Mr. Herrington earned a bachelor's degree in Elementary Education from Sam Houston State University in Huntsville, Texas. He has a master's degree in Early Childhood Education from Kennesaw State University in Georgia, and was completing a second graduate program at the University of Houston Clear Lake for a master's degree in Educational Leadership. In April 2014 he became the Coordinator for Professional Learning for the Katy ISD, just outside of Houston, where he now resides.
Craig T. Gabler has been at Educational Service District (ESD) 113 in Olympia, Washington, since 2000. At the ESD, Dr. Gabler serves as Regional Science Coordinator and LASER Alliance Co-Director, where his primary role is to coordinate and deliver science professional development to the 44 school districts in the region. Dr. Gabler began his career in Centralia, Washington, in 1975 as a high school chemistry and physics teacher.
Outside of his district work, Dr. Gabler has served science education in numerous ways. He has worked on both Washington State and the NGSS standards writing teams, and spent several summers as Mentor Teacher in the U.S. Department of Energy's Pre-Service Teacher program at the Pacific Northwest National Laboratory. He has served a two-year term as president of the Washington Science Teachers Association, as the National Science Teachers Association's District XVII Director, and he is currently the President-Elect for the National Science Education Leadership Association. He was recognized with a Presidential Award for Excellence in Science Teaching in 1993.
Dr. Gabler received a BS in Physical Science from Washington State University, an MS in Science Education from Oregon State University, and a PhD in Science & Mathematics Education from Curtin University in Perth, Australia.
Julie Olson has been teaching high school science for 24 years. She has spent the past 20 years at Mitchell Senior High in Mitchell, South Dakota, and has recently taken a position within the district developing a customized, hybrid science program for the district's alternative school. Ms. Olson is also an adjunct professor for the Biology and Teacher Education programs for Dakota Wesleyan University. During the summers, she teaches science mini-courses for elementary- and middle-school-aged children.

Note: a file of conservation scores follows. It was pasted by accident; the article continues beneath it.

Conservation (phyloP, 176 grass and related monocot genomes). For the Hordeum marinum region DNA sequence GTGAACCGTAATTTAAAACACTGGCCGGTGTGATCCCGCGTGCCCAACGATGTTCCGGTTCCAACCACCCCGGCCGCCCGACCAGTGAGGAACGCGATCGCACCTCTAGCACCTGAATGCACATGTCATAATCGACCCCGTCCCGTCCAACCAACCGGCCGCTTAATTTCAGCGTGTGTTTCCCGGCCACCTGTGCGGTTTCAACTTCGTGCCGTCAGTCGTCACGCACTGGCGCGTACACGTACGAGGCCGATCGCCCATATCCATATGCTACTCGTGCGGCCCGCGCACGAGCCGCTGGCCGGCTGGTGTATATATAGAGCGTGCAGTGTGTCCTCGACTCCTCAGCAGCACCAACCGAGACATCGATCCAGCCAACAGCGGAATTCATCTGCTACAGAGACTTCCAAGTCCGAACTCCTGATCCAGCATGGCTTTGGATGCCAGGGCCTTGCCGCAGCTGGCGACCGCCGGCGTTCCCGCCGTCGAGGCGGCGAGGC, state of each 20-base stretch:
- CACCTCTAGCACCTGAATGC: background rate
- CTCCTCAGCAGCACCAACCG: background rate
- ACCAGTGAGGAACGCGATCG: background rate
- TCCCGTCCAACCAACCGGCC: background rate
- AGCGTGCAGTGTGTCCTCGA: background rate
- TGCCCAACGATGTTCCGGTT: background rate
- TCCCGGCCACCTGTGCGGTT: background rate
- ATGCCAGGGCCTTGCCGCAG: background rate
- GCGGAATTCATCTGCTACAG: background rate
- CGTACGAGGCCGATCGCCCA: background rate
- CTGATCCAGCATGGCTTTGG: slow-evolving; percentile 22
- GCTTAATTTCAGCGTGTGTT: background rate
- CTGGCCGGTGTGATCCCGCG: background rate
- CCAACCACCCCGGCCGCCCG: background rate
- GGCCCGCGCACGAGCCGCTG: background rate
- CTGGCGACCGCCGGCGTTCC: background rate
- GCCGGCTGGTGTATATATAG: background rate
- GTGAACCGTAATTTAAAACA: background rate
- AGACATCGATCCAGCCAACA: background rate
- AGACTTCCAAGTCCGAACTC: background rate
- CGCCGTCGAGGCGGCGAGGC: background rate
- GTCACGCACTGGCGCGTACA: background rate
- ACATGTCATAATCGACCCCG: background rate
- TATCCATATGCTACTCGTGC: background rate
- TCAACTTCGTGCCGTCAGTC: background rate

Ms. Olson has a BS and MA in Biology from the University of South Dakota and is currently pursuing her doctorate in curriculum and instruction.
Ms. Olson is a Society for Science and the Public (SSP) Fellow, South Dakota Outstanding Biology Teacher Award winner, Rotary Teacher, and 2007 Presidential Awardee for Excellence in Science Teaching. She is the current co-editor of the South Dakota Science Teachers' Association newsletter and president-elect. Ms. Olson is on the Science Olympiad Board of Directors and has participated on the NAEP cut score team, The Presidential Awards for Excellence in Mathematics and Science Teaching (PAEMST) review, AdvancedEd Review Team, and the South Dakota Chemistry PRAXIS test review. She is also a writing team member for the Next Generation Science Standards.
Kenneth L. Huff, a National Board Certified Teacher in early adolescence science, is currently a middle school teacher in the Williamsville Central School District in Williamsville, New York. Mr. Huff serves his district as a member of its Staff Development Council, and he founded and continues to lead a Young Astronaut Council for grades 5-8 students. Mr. Huff also taught at Cleveland Hill Schools in Cheektowaga, New York. He served as team leader in both districts, totaling sixteen years of service.
In addition to his teaching responsibilities, Mr. Huff enjoys involvement in various synergistic activities, including serving as the current president of The Association of Presidential Awardees in Science Teaching, an appointee to The National Academies Teacher Advisory Council, and Director at Large for Professional Development for the Science Teachers Association of New York State. Mr. Huff is also a contributing member of the Space Systems Technical Committee for the American Institute of Aeronautics and Astronautics. He was a member of the Committee on Middle Level Science Teaching for the National Science Teachers Association (NSTA) and served as chair of the NSTA Aerospace Programs Advisory Board, during which time he initiated and led the effort to develop a national position statement on aerospace education. Mr. Huff is also a writing team member for the Next Generation Science Standards.
A native of New York, Mr. Huff earned his MS and BS in Education from the State University of New York College at Buffalo.